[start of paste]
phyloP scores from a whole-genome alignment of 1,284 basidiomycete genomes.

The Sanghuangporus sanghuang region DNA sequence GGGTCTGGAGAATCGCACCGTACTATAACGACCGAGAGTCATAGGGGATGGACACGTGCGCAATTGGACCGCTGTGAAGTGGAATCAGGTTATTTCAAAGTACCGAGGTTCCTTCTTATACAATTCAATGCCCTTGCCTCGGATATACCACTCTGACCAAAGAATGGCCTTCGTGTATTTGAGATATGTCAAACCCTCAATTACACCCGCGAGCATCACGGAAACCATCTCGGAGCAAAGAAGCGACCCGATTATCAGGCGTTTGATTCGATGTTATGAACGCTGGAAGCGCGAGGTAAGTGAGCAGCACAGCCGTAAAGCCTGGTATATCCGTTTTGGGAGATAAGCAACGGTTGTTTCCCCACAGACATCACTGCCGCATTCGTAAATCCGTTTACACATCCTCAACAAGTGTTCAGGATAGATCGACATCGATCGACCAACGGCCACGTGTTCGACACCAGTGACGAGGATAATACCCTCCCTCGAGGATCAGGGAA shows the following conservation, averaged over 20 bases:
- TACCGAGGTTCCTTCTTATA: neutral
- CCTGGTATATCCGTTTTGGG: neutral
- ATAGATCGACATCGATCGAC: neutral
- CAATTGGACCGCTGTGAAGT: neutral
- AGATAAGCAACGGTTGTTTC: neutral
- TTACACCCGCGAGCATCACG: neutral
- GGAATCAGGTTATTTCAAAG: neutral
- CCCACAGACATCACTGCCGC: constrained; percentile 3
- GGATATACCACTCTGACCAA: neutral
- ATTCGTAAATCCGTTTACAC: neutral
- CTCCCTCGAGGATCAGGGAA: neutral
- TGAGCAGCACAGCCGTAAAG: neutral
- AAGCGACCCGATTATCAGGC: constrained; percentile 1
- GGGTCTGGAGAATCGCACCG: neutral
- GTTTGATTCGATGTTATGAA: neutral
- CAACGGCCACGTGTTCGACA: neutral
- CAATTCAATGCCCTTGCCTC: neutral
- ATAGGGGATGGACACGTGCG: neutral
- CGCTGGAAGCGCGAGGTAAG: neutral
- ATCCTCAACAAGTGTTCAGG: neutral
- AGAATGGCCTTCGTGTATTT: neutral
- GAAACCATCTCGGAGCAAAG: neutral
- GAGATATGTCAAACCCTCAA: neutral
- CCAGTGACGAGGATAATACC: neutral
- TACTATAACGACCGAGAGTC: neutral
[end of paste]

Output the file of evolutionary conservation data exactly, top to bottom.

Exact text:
phyloP scores from a whole-genome alignment of 1,284 basidiomycete genomes.

The Sanghuangporus sanghuang region DNA sequence GGGTCTGGAGAATCGCACCGTACTATAACGACCGAGAGTCATAGGGGATGGACACGTGCGCAATTGGACCGCTGTGAAGTGGAATCAGGTTATTTCAAAGTACCGAGGTTCCTTCTTATACAATTCAATGCCCTTGCCTCGGATATACCACTCTGACCAAAGAATGGCCTTCGTGTATTTGAGATATGTCAAACCCTCAATTACACCCGCGAGCATCACGGAAACCATCTCGGAGCAAAGAAGCGACCCGATTATCAGGCGTTTGATTCGATGTTATGAACGCTGGAAGCGCGAGGTAAGTGAGCAGCACAGCCGTAAAGCCTGGTATATCCGTTTTGGGAGATAAGCAACGGTTGTTTCCCCACAGACATCACTGCCGCATTCGTAAATCCGTTTACACATCCTCAACAAGTGTTCAGGATAGATCGACATCGATCGACCAACGGCCACGTGTTCGACACCAGTGACGAGGATAATACCCTCCCTCGAGGATCAGGGAA shows the following conservation, averaged over 20 bases:
- TACCGAGGTTCCTTCTTATA: neutral
- CCTGGTATATCCGTTTTGGG: neutral
- ATAGATCGACATCGATCGAC: neutral
- CAATTGGACCGCTGTGAAGT: neutral
- AGATAAGCAACGGTTGTTTC: neutral
- TTACACCCGCGAGCATCACG: neutral
- GGAATCAGGTTATTTCAAAG: neutral
- CCCACAGACATCACTGCCGC: constrained; percentile 3
- GGATATACCACTCTGACCAA: neutral
- ATTCGTAAATCCGTTTACAC: neutral
- CTCCCTCGAGGATCAGGGAA: neutral
- TGAGCAGCACAGCCGTAAAG: neutral
- AAGCGACCCGATTATCAGGC: constrained; percentile 1
- GGGTCTGGAGAATCGCACCG: neutral
- GTTTGATTCGATGTTATGAA: neutral
- CAACGGCCACGTGTTCGACA: neutral
- CAATTCAATGCCCTTGCCTC: neutral
- ATAGGGGATGGACACGTGCG: neutral
- CGCTGGAAGCGCGAGGTAAG: neutral
- ATCCTCAACAAGTGTTCAGG: neutral
- AGAATGGCCTTCGTGTATTT: neutral
- GAAACCATCTCGGAGCAAAG: neutral
- GAGATATGTCAAACCCTCAA: neutral
- CCAGTGACGAGGATAATACC: neutral
- TACTATAACGACCGAGAGTC: neutral